The Intentional Focus of Professional Learning

The Intentional Focus of Professional Learning

Based on Leading with Intention

It is that time of the year again. School is in session (or soon will be), and the journey begins.

Educators are preparing for the school year, which includes thinking about professional learning and what is needed in order to improve so that all students master grade-level expectations—or higher.

Which path is the right one?

How do teachers and leaders decide what direction to take for professional learning? There is always so much to learn and not enough time. Expectations and demands on educators continue to grow, but time for professional learning remains the same. It is critical that the time is used well.

As educators begin to think about professional learning, several questions arise. Questions like: What activities will we participate in? What speakers will I bring in? What conferences should I send people to or go to myself? How do I know what teachers need? While these are the most typical questions, they are not going to provide the answers that you need. In this blog entry, we want to help you consider your intentional focus and decisions that should be made around growing teachers and leaders professionally.

In Leading with Intention, we acknowledge the real struggle of determining and honoring your focus. We recognize that we may start the year with great intentions, but distractors quickly pull us away from the course we know we should be on. Creating your road map for professional learning takes time and planning. Deep implementation means you are able to stay true to what you set out to accomplish. In this blog, we offer guidance and support of this journey.

How to make your decision

A great resource we use in our coaching work is from Learning Forward, an organization devoted to leveraging the power of professional learning to effect positive and lasting change. Their resource, Standards for Professional Learning, provides a guide for educators in making thoughtful decisions about professional learning that leads to learning for students. The seven standards include learning communities, leadership, resources, data, learning designs, implementation, and outcomes.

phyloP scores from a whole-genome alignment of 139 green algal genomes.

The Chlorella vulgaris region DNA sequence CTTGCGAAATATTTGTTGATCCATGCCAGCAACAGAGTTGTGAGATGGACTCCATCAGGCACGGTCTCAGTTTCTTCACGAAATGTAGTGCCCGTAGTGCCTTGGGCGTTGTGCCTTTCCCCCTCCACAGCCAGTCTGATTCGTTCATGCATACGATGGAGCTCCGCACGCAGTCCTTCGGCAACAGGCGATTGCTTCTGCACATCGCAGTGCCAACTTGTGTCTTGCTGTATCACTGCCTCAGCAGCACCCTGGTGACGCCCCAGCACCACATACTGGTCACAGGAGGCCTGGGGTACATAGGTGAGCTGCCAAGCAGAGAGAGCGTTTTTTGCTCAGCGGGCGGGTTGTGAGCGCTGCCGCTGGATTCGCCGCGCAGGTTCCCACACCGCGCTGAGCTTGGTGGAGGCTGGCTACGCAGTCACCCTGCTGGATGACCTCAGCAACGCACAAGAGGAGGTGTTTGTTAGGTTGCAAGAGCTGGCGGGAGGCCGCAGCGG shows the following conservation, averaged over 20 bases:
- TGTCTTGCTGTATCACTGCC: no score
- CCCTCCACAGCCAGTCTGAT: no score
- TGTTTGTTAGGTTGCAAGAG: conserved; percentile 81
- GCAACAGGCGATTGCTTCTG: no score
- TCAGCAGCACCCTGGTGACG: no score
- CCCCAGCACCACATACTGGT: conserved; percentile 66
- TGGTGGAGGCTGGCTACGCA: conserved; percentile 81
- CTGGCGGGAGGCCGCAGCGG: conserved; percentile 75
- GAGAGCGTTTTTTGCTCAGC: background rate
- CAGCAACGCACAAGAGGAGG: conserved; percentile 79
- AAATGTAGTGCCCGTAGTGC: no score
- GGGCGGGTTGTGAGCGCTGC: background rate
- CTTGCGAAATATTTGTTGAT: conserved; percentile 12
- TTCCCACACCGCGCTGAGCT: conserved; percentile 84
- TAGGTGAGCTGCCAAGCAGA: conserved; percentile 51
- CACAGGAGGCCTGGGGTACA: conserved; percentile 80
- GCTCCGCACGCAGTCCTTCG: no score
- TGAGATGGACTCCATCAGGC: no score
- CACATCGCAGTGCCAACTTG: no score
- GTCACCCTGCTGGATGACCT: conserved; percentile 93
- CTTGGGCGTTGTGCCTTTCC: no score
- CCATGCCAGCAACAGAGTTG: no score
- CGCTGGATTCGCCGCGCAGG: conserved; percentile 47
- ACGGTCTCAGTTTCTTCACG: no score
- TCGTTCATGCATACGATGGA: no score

One common thread throughout the standards is the need to have evidence of what we need and what is working. For example, the Learning Forward data standard:

  • Indicates professional learning that increases educator effectiveness and results for all students
  • Uses a variety of sources
  • Includes types of student, educator, and system data to plan, assess, and evaluate professional learning (Learning Forward Standards for Professional Learning Quick Reference Guide, 2011)

Are you a principal thinking about the needs of your teachers? How do you know what they need? What data will you review to decide? How will you develop a plan or road map for the initial learning and ongoing support? Are you basing your professional learning decisions for increasing instructional effectiveness, for example, on research-based practices as well as what you observe in your classrooms? Are you surveying your teachers and asking them what they know or do not know about specific instructional strategies such as differentiation?

Are you collecting data about the learning in your school? Consider the learning designs standard; it suggests that when educators begin to plan professional learning, they purposefully integrate theories, research, and models of human learning to achieve intended outcomes. The standards guide us to be more intentional about our professional learning plan, and this comes first from asking the right questions and making ourselves aware of the needs of others.

In our work in schools and districts, we are often asked to support professional learning. Some schools have a well-thought-out plan of action that is aligned to what is suggested in the Learning Forward data standard. The plan is based on school or system evidence and the identified needs of teachers, or a focus on a few prioritized initiatives based on that evidence.